Christmas. It’s so entwined with childhood memories that people can get unreasonably sentimental about it. And while I like the look and the music and the food surrounding the holiday, I’ve never been a fan of all the work involved.
You know. Dragging out the boxes that either sit all year in the attic or the basement. Moving everyday items to make room for the four-weeks-only items. And, most feared of all, trimming the tree.
Putting the holiday dog on is one thing, but taking it down is another altogether. After the holiday passes, ye olde tannenbaum begins to feel like a visitor who’s overstayed his welcome. Moodwise, it no longer delivers because, without the anticipation, it has become stale goods.
It’s a cruel but necessary task, deconstructing a tree. And, once it and all the rest are finally done and packed and restacked in the attic / basement, there’s no cleaner feeling and no bigger sigh of accomplishment. Welcome, January! (Words you never thought you’d see.)
The poet Jane Kenyon decided to tackle this post-holiday mood in her poem below. Let’s read along as she conjures a few specific objects in the roles of the not-always-pleasant purveyors of memory:
Taking Down the Tree
“Give me some light!” cries Hamlet’s
uncle midway through the murder
of Gonzago. “Light! Light!” cry scattering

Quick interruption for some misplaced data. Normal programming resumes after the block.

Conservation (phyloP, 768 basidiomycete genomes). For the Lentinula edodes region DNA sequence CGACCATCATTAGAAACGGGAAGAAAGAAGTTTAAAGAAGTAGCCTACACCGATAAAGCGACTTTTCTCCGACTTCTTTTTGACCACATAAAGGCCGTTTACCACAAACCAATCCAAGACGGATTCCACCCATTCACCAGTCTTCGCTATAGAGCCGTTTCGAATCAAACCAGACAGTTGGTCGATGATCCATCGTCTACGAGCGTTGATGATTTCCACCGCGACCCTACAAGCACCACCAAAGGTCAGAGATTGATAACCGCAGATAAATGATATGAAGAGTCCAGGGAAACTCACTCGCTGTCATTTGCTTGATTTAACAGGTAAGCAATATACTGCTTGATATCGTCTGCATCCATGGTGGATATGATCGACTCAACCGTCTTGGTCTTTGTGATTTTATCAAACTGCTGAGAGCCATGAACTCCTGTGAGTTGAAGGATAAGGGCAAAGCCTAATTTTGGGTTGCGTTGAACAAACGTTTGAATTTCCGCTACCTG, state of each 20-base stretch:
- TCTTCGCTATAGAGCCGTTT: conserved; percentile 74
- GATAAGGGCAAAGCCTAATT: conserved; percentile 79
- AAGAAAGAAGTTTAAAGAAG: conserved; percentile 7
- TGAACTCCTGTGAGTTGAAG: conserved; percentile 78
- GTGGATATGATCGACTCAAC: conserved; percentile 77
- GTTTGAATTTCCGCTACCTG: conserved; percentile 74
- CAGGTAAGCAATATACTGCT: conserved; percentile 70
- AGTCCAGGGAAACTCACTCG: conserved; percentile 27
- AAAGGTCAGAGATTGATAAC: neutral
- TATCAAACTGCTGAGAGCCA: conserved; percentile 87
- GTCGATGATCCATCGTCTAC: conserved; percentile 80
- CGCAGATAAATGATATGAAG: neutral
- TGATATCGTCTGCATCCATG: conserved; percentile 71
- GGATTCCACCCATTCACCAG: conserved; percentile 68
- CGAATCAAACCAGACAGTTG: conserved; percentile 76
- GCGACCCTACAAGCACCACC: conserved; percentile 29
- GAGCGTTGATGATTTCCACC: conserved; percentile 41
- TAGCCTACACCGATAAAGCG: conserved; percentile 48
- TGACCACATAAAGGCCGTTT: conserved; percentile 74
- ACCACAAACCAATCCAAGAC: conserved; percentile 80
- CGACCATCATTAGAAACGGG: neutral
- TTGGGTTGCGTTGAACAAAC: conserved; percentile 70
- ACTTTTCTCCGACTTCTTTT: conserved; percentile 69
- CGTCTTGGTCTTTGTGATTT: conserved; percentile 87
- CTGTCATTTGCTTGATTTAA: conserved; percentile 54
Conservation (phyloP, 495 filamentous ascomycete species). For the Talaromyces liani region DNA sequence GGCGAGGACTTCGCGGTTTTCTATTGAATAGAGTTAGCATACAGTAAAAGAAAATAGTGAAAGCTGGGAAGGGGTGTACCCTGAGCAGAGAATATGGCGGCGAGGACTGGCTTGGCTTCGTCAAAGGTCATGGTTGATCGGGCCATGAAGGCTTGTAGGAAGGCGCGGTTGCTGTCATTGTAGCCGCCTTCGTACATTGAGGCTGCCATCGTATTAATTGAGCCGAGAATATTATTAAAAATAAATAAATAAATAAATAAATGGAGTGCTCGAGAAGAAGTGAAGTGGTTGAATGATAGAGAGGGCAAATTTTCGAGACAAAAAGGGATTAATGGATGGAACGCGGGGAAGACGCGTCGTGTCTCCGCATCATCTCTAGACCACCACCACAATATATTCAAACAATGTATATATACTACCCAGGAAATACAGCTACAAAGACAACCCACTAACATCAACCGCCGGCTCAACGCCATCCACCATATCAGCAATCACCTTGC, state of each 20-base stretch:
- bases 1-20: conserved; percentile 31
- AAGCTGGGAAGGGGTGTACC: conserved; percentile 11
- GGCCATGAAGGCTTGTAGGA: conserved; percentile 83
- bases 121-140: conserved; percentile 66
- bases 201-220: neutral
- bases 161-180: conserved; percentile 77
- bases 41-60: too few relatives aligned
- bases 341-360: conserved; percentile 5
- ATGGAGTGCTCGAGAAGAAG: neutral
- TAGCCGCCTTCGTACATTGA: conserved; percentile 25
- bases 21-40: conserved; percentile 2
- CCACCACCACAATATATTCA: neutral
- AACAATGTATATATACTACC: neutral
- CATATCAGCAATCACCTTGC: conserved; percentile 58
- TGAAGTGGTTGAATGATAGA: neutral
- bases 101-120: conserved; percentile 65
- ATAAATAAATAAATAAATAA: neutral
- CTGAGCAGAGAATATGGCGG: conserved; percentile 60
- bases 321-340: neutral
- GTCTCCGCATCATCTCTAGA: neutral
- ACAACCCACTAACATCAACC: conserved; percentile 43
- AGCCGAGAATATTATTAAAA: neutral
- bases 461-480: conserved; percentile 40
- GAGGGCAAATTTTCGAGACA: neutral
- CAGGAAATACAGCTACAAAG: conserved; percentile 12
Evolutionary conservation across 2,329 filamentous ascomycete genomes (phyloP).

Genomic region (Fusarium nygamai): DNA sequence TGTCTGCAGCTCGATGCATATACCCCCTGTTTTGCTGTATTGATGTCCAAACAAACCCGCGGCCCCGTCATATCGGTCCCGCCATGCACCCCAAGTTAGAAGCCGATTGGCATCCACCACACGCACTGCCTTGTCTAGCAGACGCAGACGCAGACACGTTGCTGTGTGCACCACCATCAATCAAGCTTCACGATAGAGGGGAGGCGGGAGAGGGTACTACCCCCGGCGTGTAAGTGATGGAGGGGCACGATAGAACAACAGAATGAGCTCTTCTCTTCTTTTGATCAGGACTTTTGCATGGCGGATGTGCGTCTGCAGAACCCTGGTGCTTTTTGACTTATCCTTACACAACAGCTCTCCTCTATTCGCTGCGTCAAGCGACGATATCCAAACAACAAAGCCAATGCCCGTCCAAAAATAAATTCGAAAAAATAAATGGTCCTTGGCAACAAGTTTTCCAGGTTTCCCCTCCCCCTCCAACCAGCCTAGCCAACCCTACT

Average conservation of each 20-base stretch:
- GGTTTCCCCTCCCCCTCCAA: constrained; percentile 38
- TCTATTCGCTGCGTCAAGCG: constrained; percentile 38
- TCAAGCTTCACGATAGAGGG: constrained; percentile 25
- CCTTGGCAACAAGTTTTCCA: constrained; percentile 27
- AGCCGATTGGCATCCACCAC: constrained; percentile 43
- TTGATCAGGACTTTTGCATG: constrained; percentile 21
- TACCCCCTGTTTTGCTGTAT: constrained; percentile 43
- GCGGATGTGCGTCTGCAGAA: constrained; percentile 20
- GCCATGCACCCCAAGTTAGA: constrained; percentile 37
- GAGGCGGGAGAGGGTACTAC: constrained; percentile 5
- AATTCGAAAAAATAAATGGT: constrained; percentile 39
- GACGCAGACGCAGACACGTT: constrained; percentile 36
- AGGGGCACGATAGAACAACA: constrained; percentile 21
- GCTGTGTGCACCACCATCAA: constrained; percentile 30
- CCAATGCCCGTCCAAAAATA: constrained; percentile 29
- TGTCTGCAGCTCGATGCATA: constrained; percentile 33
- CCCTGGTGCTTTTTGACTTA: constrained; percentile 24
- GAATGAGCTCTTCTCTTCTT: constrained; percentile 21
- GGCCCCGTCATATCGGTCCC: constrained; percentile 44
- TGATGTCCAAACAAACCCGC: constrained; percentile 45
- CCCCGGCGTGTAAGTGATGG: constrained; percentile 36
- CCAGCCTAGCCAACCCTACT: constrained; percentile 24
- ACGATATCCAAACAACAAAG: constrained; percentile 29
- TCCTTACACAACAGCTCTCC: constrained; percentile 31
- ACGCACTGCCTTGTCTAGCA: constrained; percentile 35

courtesans. Here, as in Denmark,
it’s dark at four, and even the moon
shines with only half a heart.
The ornaments go down into the box:
the silver spaniel, My Darling
on its collar, from Mother’s childhood
in Illinois; the balsa jumping jack
my brother and I fought over,
pulling limb from limb. Mother
drew it together again with thread
while I watched, feeling depraved
at the age of ten.
With something more than caution
I handle them, and the lights, with their
tin star-shaped reflectors, brought along
from house to house, their pasteboard
toy suitcase increasingly flimsy.
Tick, tick, the desiccated needles drop.
By suppertime all that remains is the scent
of balsam fir. If it’s darkness
we’re having, let it be extravagant.
The last stanza says it all—and more: “If it’s darkness / we’re having, let it be extravagant.” This after the sound and smell of the needles’ death, hallmarks of the holiday’s annual demise, heralders of January’s annual welcome, winter notwithstanding.